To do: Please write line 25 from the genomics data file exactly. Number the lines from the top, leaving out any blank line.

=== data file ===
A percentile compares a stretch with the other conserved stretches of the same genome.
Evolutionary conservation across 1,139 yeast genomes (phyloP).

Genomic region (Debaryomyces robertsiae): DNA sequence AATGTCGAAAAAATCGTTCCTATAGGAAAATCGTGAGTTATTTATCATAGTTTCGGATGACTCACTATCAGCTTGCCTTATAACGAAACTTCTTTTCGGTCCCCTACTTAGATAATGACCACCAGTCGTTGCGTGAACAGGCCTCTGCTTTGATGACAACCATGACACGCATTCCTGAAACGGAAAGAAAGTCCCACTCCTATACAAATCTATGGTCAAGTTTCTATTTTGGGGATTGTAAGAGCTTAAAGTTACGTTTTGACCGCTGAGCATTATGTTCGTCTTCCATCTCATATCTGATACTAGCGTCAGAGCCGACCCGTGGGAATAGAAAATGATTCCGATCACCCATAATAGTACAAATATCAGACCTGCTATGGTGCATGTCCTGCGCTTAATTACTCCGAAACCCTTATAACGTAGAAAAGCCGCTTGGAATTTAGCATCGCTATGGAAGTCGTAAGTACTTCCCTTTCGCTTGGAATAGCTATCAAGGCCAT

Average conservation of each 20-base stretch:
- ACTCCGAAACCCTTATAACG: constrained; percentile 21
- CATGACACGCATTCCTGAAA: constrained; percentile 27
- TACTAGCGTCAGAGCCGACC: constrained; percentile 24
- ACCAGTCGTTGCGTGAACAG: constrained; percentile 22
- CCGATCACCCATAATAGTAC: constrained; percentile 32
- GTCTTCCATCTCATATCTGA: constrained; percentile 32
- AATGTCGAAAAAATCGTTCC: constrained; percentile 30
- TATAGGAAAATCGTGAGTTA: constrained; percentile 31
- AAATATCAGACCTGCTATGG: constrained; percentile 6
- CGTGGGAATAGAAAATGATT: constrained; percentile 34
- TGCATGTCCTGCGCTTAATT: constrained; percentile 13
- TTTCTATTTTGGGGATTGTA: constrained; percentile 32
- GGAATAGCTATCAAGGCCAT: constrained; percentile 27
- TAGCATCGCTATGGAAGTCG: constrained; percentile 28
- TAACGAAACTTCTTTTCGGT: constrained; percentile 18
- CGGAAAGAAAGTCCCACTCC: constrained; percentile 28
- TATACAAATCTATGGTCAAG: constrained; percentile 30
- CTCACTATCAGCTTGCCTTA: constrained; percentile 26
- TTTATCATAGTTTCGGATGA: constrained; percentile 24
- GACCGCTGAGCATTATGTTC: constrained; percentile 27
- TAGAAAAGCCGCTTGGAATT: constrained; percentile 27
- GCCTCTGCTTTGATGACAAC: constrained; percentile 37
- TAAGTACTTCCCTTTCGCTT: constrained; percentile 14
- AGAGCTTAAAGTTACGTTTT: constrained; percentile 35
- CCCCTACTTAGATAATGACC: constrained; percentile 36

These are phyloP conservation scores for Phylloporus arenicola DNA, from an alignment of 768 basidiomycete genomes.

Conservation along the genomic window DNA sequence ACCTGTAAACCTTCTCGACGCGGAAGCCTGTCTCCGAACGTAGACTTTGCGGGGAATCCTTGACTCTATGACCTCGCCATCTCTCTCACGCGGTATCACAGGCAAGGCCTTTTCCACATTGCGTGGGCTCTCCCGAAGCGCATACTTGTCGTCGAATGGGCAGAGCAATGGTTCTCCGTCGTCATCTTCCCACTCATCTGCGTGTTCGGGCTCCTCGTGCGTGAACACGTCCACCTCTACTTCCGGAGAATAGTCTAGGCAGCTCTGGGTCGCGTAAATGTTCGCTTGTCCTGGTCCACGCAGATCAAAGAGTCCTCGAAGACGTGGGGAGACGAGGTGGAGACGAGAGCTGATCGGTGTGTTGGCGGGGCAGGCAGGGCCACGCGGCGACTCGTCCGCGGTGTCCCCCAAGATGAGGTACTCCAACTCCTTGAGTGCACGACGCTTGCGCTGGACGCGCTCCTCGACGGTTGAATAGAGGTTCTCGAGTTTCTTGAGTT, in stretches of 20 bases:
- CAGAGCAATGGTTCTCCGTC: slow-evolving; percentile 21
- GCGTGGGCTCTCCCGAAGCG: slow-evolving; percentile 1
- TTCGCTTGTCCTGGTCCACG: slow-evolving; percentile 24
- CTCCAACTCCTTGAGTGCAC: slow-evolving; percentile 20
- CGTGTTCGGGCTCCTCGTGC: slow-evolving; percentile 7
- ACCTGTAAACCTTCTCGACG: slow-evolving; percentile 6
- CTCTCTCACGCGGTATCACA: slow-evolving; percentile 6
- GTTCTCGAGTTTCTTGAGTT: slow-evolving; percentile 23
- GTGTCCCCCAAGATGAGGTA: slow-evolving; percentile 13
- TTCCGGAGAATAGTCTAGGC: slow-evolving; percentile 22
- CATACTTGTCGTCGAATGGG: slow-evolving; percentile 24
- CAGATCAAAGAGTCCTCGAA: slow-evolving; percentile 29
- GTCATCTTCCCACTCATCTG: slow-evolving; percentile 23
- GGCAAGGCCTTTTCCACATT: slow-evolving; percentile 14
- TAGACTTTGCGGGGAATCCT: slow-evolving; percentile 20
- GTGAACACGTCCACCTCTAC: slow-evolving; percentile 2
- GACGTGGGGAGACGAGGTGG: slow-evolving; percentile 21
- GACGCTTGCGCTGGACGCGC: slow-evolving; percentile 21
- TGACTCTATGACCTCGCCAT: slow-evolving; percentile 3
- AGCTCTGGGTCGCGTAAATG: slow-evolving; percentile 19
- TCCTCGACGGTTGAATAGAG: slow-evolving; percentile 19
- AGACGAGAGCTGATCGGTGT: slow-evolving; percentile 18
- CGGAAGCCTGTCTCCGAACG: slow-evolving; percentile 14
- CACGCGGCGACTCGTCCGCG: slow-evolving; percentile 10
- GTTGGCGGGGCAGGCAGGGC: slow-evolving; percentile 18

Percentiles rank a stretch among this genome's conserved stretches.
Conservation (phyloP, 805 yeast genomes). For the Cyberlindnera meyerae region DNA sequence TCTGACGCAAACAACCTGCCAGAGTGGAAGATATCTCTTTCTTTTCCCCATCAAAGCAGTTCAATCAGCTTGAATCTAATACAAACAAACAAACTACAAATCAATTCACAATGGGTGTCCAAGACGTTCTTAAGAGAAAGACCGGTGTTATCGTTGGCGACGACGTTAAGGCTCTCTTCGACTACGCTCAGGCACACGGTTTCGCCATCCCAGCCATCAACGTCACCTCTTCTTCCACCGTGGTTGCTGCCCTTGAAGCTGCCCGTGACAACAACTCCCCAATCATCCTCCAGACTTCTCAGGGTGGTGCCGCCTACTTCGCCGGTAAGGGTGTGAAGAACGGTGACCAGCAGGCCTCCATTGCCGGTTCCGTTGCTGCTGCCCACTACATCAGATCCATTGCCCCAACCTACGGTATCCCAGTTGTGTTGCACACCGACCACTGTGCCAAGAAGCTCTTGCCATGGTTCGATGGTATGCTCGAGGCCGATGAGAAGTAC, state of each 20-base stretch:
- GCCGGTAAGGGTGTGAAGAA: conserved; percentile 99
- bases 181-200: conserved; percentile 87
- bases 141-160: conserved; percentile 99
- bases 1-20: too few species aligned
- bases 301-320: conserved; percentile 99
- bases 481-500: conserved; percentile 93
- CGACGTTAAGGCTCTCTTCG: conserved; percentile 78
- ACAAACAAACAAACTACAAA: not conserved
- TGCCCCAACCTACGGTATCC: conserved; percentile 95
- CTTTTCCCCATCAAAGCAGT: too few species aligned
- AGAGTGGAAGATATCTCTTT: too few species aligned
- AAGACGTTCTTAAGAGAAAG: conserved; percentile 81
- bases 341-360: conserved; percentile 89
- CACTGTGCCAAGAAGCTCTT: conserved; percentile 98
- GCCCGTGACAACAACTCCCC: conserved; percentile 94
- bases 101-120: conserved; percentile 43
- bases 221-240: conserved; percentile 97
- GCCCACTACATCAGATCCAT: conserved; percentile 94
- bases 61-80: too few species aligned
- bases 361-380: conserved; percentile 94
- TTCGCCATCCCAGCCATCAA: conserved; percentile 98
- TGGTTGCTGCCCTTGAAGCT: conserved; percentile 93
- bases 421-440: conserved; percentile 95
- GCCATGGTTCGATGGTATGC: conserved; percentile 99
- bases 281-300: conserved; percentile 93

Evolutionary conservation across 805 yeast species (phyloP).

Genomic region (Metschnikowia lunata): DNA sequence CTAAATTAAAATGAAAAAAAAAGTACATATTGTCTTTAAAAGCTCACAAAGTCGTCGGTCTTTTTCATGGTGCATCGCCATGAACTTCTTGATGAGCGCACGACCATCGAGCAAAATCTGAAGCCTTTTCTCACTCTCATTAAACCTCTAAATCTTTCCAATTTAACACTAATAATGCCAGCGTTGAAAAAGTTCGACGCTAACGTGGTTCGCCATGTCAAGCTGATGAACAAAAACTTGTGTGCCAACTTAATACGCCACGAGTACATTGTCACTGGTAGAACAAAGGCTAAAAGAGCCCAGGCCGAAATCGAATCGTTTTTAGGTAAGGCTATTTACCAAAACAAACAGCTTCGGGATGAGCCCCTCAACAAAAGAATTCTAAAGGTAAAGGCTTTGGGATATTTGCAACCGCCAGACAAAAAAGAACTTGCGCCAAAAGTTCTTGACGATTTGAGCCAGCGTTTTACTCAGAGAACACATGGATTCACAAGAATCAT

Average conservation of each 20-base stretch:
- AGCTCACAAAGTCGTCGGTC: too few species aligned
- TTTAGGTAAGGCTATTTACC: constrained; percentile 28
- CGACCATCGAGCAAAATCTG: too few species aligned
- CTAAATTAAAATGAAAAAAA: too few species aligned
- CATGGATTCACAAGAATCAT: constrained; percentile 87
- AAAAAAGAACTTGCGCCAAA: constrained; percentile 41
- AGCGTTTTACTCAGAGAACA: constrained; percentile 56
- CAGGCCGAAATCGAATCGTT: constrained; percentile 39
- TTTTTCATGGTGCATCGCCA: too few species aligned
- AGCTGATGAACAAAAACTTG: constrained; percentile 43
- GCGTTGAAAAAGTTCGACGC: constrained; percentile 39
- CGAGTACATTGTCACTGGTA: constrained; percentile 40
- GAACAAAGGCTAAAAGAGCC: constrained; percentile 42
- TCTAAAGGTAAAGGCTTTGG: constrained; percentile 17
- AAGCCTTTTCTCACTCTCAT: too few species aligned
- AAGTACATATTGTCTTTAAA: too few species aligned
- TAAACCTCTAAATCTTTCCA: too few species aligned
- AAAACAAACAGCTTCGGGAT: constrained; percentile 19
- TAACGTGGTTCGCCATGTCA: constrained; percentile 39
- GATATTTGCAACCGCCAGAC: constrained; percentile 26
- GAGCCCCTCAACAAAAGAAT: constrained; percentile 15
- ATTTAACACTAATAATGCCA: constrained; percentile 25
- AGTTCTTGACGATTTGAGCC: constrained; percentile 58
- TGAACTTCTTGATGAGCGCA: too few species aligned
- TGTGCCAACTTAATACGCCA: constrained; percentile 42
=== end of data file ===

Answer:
- TAGAAAAGCCGCTTGGAATT: constrained; percentile 27